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Climate change and socio-economic transformations in the Late Antiquity of the Middle East

Funder

AHRC

Project Team

Mr Matthew Jacobson, Professor Dominik Fleitmann (UoReading), Dr Alison Gascoigne (UoSouthampton)

Partners

-

Timescales

-

Country/Region

Middle East

Key Contact

Mr Matthew Jacobson, Professor Dominik Fleitmann

Keywords

Palaeoclimate, History, Archaeology, Economic History, Environmental History,

Status

Current

Background

In the past decade, frequent and intense droughts have caused mass civil unrest in the Middle-East. The Syrian droughts between 2007 and 2010 reduced agricultural output to a level unable to sustain the population, leaving up to 1.5 million people displaced. This led to enhanced politico-economic instability in a region where these systems were already vulnerable. The dramatic socio-economic effects, immediately following this drought, underline the importance of water for political stability in the region. Despite evidence suggesting that climate change, in combination with war and political instability, has led to these humanitarian crises, the contribution of drought is still vehemently debated. It is therefore important that additional evidence is produced to further test the idea that climate change can cause societal upheaval, especially when in combination with a plethora of other factors, so that we can best prepare to combat social problems that arise as a result of climate change. Late Antiquity (~300-800 CE) has been identified as a period of societal transformation in the Middle East, and yet the environmental factors that have been deemed important for similar developments in Central and Western Europe during this time have been largely ignored in the discussion.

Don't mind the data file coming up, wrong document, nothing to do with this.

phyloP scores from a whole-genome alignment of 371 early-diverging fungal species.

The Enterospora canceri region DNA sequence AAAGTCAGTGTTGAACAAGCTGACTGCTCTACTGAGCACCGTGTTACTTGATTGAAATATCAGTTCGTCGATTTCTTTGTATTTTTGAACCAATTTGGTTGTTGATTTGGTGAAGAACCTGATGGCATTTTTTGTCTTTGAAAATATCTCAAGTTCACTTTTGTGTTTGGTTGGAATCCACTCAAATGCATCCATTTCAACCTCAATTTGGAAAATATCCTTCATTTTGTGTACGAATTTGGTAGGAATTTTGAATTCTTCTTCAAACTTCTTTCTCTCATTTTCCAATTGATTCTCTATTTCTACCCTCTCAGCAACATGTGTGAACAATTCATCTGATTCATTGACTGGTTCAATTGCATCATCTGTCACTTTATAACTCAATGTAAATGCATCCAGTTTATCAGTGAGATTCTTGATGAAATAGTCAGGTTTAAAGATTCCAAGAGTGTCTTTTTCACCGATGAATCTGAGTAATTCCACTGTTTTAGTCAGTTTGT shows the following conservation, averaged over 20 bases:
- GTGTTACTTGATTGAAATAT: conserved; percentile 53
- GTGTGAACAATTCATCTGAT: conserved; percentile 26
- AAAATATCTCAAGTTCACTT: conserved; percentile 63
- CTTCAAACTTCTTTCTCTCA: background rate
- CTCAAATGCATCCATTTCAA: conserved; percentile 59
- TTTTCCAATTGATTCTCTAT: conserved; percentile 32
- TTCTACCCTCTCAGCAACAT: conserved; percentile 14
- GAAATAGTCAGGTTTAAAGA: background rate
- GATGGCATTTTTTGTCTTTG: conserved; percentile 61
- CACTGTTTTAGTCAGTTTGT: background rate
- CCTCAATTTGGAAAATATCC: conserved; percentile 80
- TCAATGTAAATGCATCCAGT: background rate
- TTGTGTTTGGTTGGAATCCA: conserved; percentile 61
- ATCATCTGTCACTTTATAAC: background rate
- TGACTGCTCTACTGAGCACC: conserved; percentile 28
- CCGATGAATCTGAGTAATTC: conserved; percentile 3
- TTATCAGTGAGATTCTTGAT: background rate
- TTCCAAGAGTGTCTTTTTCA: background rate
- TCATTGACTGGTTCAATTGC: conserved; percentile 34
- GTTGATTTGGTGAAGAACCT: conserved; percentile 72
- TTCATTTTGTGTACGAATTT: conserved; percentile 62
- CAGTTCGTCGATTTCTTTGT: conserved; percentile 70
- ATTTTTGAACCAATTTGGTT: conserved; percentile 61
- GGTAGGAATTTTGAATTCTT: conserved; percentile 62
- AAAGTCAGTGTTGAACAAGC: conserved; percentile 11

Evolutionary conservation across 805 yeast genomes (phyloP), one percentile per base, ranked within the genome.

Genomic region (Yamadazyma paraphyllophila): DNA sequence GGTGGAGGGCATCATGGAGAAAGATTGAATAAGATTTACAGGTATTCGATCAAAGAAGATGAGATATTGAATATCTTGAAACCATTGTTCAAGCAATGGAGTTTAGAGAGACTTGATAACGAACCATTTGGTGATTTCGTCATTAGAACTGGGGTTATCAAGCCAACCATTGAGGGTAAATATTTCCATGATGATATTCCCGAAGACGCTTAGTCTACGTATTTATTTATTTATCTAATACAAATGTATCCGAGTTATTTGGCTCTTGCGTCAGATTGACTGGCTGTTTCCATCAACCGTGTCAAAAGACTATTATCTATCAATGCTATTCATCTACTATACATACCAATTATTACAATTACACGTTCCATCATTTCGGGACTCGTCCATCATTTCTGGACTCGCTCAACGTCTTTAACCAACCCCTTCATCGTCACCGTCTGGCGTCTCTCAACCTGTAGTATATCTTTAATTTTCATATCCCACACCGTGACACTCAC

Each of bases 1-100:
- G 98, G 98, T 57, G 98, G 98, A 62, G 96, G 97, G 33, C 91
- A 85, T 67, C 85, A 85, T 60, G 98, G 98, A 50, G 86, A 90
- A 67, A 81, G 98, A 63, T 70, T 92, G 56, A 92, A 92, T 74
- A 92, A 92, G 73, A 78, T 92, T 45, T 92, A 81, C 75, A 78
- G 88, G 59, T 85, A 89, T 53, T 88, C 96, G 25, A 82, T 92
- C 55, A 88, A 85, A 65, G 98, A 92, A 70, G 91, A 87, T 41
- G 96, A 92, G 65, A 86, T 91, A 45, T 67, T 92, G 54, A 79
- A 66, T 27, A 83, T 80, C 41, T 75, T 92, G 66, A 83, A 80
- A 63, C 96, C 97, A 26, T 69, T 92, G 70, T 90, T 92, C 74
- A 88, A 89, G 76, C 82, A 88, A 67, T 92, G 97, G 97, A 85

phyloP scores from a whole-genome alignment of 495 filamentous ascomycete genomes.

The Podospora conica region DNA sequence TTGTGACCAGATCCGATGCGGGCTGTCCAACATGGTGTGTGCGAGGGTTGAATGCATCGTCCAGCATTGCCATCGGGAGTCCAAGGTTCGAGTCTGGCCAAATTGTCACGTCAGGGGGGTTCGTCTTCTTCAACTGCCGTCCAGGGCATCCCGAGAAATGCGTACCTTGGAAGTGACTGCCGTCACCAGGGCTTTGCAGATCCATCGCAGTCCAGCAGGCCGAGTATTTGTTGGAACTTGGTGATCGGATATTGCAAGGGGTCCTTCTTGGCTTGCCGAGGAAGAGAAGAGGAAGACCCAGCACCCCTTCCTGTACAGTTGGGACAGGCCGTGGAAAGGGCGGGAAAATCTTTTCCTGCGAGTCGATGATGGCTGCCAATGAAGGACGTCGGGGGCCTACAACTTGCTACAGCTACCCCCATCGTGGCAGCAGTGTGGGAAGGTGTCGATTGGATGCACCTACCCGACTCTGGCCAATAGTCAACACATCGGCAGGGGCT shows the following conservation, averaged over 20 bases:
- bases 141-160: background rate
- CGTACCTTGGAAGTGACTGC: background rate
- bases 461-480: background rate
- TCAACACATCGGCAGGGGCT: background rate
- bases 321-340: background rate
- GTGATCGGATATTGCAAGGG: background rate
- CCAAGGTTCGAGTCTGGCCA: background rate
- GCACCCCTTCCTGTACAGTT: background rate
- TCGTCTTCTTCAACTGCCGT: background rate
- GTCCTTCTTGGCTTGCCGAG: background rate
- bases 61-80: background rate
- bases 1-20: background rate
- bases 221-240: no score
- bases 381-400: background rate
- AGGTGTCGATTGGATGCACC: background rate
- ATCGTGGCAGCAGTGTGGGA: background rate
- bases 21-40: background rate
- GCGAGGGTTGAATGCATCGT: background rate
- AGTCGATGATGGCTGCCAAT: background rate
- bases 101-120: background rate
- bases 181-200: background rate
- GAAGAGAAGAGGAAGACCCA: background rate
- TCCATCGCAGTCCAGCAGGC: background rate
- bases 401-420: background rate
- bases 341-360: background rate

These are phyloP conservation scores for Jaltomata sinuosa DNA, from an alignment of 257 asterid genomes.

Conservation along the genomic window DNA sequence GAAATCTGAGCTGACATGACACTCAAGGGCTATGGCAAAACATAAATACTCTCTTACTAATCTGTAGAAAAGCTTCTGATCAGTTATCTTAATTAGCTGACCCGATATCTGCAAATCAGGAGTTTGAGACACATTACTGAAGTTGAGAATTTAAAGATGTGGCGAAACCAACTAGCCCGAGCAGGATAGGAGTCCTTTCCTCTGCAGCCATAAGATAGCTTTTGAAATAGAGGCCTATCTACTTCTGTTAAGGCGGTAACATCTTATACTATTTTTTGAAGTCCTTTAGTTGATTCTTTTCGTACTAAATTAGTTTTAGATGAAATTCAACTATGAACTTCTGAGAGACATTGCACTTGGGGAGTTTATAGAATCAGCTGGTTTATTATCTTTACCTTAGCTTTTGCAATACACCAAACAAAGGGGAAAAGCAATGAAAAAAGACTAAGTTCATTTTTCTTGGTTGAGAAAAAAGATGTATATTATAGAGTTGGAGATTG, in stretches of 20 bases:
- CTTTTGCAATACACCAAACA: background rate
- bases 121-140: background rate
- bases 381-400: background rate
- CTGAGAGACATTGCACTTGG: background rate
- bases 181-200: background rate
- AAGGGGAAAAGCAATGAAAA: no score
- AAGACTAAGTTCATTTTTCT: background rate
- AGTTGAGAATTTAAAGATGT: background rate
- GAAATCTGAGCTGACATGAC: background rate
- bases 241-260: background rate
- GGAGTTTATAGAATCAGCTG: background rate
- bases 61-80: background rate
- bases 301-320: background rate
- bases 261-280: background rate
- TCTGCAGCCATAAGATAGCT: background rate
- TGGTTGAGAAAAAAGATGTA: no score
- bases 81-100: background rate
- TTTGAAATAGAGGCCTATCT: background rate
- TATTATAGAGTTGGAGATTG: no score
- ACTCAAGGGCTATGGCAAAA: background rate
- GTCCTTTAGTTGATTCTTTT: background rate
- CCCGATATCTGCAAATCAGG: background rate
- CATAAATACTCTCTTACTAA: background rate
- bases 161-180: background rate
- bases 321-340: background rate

Our research

This project will produce a number of multi-proxy speleothem(stalagmite)-based palaeoclimate records for the region and then examine correlations between this data and previous archaeological/historical research to verify what impact climate (esp. droughts) had on empires, communities and individuals. This work is being completed with international collaborators from a range of disciplines, including archaeologists, historians, meteorologists, palaeobotanists, psychologists and geochemists.

Our impact

By testing the current methodologies in combining palaeo-environmental and archaeological/historical datasets, this research will identify biases, inconsistencies and problems with the methodology. From this a new interdisciplinary approach will be developed for examining the impacts of climate change (and extreme weather events) on past societies - this should highlight possible interactions between people and climate in the future, to help us better prepare for the local impacts of global climate change.